Still, the “herp” industry — wholesale and retail herpetology enthusiasts — hired lobbyists to fight the proposed ban, and the big-snake argument dragged on for six ridiculous years. During that period, untold thousands of baby pythons were hatched in the wilds of South Florida and dutifully commenced to devour the local fauna. 
By the time the ban was approved, the government’s original list of “injurious” snake species had been politically pared to four — the Burmese python, the yellow anaconda and two species of African pythons. 
Spared from the blacklist was the common boa constrictor, one of the most popular species among pet owners, and one of the most likely to be turned free when it becomes a little too interested in the family poodle. Boas don’t grow as hefty as pythons, but they are equally fond of our sunny climate and tasty bird population. 
The fact is, there are already so many of these snakes being captive-bred in this country that a ban on imports is essentially meaningless. Most serious reptile dealers buy from U.S. breeders who specialize in extravagantly hued strains, the product of years of genetic tinkering. 
It’s true that certain exotic species won’t mate in captivity, and must be caught in the wild and then shipped here. However, that’s not the case with the four snakes named in the new federal ban.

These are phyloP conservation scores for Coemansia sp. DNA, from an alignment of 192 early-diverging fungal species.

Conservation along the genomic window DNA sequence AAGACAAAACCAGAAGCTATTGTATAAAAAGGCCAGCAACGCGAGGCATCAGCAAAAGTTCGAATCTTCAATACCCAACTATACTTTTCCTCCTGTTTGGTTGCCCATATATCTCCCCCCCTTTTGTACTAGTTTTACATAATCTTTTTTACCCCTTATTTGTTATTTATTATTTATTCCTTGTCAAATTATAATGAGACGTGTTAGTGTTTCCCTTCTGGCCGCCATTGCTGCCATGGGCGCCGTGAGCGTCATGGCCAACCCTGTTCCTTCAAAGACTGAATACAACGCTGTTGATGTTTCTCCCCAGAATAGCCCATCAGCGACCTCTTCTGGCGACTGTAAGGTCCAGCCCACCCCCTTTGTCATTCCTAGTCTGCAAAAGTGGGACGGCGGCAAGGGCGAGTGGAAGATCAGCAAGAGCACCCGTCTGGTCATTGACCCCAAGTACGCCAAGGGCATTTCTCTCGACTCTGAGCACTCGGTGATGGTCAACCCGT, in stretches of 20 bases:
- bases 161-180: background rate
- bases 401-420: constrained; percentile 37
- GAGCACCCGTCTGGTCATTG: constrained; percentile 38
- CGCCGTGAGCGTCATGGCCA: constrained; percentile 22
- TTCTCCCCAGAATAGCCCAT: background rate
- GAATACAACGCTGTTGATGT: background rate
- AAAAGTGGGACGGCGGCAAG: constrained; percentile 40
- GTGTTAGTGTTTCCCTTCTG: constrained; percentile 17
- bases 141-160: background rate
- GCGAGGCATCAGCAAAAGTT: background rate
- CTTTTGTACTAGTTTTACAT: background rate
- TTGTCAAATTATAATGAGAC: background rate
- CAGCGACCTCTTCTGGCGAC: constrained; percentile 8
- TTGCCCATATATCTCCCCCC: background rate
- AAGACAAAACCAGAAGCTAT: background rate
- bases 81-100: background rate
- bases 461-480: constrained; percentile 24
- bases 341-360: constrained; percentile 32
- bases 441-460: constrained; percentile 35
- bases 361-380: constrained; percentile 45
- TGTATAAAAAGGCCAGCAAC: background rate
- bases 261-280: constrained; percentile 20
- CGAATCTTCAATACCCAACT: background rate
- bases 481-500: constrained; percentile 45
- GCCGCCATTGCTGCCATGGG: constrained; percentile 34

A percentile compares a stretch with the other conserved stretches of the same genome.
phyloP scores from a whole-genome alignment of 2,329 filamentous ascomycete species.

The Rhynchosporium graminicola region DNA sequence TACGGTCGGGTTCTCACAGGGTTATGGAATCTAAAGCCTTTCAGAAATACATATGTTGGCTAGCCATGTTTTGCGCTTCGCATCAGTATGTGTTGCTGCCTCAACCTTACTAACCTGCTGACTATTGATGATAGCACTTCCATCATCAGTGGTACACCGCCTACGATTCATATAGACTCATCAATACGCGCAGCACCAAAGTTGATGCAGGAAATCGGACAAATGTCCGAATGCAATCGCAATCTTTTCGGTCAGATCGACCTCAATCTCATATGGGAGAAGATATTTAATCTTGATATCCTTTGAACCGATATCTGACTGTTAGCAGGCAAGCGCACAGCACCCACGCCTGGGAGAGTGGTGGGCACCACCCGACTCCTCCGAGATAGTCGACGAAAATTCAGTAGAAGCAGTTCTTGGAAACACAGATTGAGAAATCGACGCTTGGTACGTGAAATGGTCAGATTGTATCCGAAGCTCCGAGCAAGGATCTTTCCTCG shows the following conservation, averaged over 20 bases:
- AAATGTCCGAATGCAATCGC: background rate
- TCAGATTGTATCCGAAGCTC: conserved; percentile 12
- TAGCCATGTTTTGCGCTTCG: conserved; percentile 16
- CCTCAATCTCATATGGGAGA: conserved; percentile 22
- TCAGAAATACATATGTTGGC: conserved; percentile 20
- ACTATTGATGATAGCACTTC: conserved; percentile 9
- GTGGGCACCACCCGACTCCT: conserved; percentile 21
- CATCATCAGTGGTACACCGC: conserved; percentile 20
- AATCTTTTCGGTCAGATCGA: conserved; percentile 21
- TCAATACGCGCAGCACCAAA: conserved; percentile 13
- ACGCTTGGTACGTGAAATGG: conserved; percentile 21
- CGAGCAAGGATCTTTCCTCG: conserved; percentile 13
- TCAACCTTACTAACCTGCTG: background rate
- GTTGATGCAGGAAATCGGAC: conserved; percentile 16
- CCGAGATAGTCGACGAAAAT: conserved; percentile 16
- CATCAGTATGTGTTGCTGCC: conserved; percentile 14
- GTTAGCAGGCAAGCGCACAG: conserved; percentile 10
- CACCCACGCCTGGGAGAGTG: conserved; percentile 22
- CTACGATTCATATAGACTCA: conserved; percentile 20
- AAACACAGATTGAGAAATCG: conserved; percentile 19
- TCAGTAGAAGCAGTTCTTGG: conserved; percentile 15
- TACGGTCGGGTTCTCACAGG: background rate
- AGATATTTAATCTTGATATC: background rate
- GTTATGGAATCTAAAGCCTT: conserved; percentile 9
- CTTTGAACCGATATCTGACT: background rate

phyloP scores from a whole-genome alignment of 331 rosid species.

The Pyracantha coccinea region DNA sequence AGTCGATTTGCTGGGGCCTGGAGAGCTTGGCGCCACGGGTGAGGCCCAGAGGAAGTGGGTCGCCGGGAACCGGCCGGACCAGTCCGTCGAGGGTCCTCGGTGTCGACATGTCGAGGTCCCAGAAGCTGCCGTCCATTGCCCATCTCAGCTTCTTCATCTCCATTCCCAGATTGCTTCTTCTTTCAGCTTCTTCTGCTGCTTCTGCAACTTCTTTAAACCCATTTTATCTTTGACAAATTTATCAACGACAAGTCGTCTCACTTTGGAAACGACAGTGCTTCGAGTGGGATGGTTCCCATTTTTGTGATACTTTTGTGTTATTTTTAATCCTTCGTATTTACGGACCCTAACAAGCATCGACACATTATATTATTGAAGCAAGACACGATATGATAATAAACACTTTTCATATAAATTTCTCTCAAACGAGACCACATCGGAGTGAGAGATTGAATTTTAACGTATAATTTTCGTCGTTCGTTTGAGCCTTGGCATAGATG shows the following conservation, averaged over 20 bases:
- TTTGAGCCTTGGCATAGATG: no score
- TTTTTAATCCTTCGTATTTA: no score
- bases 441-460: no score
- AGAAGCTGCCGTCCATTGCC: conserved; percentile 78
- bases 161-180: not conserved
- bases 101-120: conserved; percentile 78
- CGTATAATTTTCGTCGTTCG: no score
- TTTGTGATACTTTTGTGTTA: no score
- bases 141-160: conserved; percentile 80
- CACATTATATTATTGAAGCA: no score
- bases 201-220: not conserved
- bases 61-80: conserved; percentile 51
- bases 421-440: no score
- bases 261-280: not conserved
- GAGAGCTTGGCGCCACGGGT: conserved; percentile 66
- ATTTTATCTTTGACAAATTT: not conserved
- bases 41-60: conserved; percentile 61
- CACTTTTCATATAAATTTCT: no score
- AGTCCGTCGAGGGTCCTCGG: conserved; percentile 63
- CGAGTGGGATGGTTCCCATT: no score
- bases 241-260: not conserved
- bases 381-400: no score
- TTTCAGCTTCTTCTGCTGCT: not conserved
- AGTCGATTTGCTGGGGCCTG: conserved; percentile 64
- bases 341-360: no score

Pythons and yellow anacondas reproduce exuberantly, with no shyness, in robust, rat-like numbers. The time is long past when their importation is necessary to the trade. 
The significant part of the federal ban, which takes effect in March, is the illegalizing of interstate sales of Burmese pythons, their eggs and hybrids. That will sure impact the sales of some reptile dealers, but there’s nothing to prevent a customer from purchasing as many snakes as they want from an in-state breeder. 
And it doesn’t matter if you’re a reptile fancier in South Florida or North Dakota. If you’ve got a nice warm room in your house and a lovestruck pair of pythons, you will have bushels of fertile python eggs. 
The snakes that now roam the Everglades are most likely descended from those set loose when Hurricane Andrew flattened rural reptile farms in the summer of 1992. The jumbo specimens might well be original refugees from that storm, their love lives spiced by chance encounters with ex-pet pythons whose owners had lost (or purposely ditched) them.